Telemark Skiing in Powder

A great many people who come to Telemark skiing do so with the eventual intention of
skiing the ‘back country’ or ski-touring. I guess it’s one of those ‘freedom’ things
that seems to go with the whole idea of free-heel skiing. Or maybe it’s just that skiing
light, dry, deep powder under perfect blue skies is as close to heaven as most of us
will ever get!

Telemark skiing in Powder is obviously more challenging than skiing on perfectly groomed
slopes, but actually you’ll be using pretty much the same techniques that you’ve learned
on piste but with some specific emphasis or exaggeration and it helps enormously if you
build the turn in stages. However, you’ll want to be sure that you’ve really mastered
those techniques on piste before starting in the deep stuff – one thing that the powder
will certainly do is show up any flaws!

Importance of rear leg
The key to skiing powder, as with much else in Telemarking, lies in the rear leg. You
need to really exaggerate the movement onto the rear ski as you sink into the Telemark
stance – that way you’ll be sure that your ski tips stay out of the snow. Do not however
be tempted to lean back – keep your weight evenly balanced on both skis and on both
edges through the transitions.

Telemarking in Val d'isere
Telemark Turns in Powder

Start by doing the ‘High-Low’ exercise on a gentle powder slope, exaggerating the push
back of the rear leg. This will help you develop the essential rhythm that you need for
powder skiing as well as helping you work on maintaining a good and even balance between
your feet.

Once you’re comfortable with the movement and balance, practice making one turn up the hill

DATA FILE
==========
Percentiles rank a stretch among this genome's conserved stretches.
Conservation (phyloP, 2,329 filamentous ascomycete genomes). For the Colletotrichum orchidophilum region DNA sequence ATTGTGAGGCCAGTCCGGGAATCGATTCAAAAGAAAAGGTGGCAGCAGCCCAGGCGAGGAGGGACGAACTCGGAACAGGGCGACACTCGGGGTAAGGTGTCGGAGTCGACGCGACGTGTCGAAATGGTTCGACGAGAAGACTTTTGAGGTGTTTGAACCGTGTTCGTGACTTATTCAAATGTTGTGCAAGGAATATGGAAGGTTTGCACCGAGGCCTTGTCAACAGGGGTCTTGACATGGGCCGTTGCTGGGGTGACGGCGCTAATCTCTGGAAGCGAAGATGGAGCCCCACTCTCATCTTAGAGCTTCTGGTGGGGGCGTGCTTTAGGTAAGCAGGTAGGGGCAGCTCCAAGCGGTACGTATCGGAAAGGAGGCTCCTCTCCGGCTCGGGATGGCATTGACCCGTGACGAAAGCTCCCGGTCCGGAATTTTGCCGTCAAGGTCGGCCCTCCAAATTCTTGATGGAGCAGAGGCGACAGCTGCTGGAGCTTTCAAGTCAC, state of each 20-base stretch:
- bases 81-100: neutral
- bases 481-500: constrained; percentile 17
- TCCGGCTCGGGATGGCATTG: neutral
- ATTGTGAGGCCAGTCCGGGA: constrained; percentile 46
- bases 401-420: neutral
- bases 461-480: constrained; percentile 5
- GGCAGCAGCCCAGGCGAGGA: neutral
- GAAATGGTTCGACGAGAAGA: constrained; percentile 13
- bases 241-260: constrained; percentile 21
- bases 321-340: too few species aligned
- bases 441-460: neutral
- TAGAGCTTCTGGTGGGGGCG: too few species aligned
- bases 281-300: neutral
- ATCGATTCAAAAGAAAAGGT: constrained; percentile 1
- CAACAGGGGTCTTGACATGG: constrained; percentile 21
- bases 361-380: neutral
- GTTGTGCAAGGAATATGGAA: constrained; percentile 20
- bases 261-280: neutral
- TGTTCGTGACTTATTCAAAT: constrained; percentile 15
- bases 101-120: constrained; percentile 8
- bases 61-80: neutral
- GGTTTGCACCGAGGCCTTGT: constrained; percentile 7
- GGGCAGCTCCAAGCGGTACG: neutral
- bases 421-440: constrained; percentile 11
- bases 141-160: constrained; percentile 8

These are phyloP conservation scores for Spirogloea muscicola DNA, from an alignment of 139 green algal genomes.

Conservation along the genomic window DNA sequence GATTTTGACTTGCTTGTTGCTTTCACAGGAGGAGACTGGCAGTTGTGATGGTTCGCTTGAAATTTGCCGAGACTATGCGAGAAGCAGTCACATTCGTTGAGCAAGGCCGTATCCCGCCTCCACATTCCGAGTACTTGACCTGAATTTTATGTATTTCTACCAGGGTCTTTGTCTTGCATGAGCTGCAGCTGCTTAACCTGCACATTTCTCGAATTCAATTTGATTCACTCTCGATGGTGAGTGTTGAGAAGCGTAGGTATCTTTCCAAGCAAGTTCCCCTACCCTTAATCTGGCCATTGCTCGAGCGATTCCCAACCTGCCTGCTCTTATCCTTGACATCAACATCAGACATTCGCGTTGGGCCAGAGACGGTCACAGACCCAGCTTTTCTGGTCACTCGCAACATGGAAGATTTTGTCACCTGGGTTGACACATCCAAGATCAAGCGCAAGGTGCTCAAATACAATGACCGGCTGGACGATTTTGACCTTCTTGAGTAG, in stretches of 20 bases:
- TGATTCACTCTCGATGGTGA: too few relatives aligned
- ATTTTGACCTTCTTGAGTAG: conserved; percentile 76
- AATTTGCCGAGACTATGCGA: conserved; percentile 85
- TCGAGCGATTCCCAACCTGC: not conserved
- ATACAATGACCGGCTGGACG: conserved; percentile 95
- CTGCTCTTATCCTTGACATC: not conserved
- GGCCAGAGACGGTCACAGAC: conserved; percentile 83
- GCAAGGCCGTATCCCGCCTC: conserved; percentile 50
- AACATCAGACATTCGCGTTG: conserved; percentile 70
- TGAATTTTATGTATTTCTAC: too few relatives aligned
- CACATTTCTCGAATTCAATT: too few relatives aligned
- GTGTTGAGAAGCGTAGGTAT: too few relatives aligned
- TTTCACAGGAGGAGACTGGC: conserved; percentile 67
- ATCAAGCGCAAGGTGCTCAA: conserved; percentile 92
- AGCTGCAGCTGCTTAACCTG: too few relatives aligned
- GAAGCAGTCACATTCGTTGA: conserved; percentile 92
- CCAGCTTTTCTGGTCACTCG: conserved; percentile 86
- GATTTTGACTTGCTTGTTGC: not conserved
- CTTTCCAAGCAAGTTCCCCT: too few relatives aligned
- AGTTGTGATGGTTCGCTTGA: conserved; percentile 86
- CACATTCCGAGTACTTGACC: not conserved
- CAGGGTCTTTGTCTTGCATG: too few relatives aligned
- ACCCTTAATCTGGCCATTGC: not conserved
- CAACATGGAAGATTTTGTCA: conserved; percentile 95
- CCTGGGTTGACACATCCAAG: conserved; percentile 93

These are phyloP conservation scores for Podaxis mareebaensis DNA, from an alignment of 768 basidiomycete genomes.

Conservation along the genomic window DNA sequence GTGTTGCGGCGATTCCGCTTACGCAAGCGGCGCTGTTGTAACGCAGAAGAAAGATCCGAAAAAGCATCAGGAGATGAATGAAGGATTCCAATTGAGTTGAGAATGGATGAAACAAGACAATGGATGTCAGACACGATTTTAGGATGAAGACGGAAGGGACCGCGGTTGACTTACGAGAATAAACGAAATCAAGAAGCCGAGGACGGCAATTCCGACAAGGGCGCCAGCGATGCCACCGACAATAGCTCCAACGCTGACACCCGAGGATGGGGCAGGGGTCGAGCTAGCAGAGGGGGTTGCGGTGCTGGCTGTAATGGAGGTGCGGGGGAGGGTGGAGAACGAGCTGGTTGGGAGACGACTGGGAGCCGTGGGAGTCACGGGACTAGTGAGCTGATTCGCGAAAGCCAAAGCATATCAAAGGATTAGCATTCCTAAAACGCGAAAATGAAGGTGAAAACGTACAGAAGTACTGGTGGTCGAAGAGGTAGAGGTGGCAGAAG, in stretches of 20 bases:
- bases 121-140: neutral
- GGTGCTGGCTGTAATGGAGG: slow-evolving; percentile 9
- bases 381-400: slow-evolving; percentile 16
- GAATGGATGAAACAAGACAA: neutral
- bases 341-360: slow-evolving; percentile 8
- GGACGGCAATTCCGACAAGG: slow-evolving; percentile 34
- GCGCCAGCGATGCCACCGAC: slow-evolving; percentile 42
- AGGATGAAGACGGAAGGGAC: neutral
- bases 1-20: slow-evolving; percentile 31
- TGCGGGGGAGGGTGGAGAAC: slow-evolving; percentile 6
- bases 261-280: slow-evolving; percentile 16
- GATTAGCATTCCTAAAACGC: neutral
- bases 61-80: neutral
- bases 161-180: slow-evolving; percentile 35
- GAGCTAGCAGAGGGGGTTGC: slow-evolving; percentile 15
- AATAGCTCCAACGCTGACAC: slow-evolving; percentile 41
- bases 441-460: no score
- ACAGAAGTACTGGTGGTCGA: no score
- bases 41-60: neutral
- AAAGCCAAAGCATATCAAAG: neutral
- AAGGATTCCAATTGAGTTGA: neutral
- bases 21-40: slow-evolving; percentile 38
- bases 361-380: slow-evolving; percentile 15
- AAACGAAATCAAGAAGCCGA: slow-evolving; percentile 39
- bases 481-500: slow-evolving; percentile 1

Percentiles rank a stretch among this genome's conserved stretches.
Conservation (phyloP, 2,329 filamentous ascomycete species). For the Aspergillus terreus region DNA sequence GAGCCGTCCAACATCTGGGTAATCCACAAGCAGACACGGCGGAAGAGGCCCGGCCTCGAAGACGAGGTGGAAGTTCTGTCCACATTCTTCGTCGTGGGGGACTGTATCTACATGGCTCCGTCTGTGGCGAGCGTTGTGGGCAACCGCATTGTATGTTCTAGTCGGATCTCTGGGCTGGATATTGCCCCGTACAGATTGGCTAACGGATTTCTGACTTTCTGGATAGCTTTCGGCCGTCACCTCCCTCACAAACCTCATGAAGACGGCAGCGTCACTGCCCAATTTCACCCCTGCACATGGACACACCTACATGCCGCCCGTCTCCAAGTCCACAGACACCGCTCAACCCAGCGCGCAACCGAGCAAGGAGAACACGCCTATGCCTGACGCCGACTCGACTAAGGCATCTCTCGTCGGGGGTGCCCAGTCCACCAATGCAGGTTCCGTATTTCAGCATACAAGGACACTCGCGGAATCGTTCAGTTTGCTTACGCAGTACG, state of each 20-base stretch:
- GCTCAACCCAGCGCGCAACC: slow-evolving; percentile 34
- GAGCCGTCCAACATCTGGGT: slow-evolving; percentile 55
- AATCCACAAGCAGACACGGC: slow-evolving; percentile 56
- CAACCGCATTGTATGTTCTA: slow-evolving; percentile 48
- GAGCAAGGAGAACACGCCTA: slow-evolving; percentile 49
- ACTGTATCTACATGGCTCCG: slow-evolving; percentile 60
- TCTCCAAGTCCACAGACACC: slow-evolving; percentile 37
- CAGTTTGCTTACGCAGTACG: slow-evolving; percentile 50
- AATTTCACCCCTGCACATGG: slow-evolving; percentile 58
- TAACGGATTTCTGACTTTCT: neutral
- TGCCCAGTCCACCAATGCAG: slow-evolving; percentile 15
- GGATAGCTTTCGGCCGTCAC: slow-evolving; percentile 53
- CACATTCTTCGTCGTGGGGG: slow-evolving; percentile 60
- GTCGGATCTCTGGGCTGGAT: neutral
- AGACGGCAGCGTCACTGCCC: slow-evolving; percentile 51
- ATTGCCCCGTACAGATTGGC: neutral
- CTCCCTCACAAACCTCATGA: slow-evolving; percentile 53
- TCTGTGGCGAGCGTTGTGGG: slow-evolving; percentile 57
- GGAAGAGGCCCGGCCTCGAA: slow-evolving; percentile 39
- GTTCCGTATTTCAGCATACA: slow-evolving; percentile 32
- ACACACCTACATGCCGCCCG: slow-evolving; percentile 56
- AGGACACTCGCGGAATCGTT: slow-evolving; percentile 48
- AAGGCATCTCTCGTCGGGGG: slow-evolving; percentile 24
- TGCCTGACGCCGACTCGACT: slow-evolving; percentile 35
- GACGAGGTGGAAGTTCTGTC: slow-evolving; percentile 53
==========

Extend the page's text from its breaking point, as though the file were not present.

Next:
and stopping. Then make garland turns by linking a series of uphill turns. When you feel
that you are controlling the turns with your rear leg, make some downhill turns. Practice
on gentle powder slopes and then progress to steeper pitches. Begin with short radius turns,
exaggerating the movement onto the rear leg and then link larger radius turns. On steep slopes
and when the snow is crusty you can also employ the ‘hop turn’ to help turn easier.


  • Try to not be abrupt when you make your turns; rather ski gracefully by using your rear
    leg to steer round, smooth arcs in the snow.
  • I’d recommend when skiing powder that you use knee protectors. If you’re skiing
    correctly then your trailing knee will regularly dip into the snow and who knows what
    nasties may be lurking just below the surface?
  • If you are venturing into the back country always carry the necessary safety and rescue
    equipment, including avalanche transceivers, shovel and probe and be sure you know
    how to use them!
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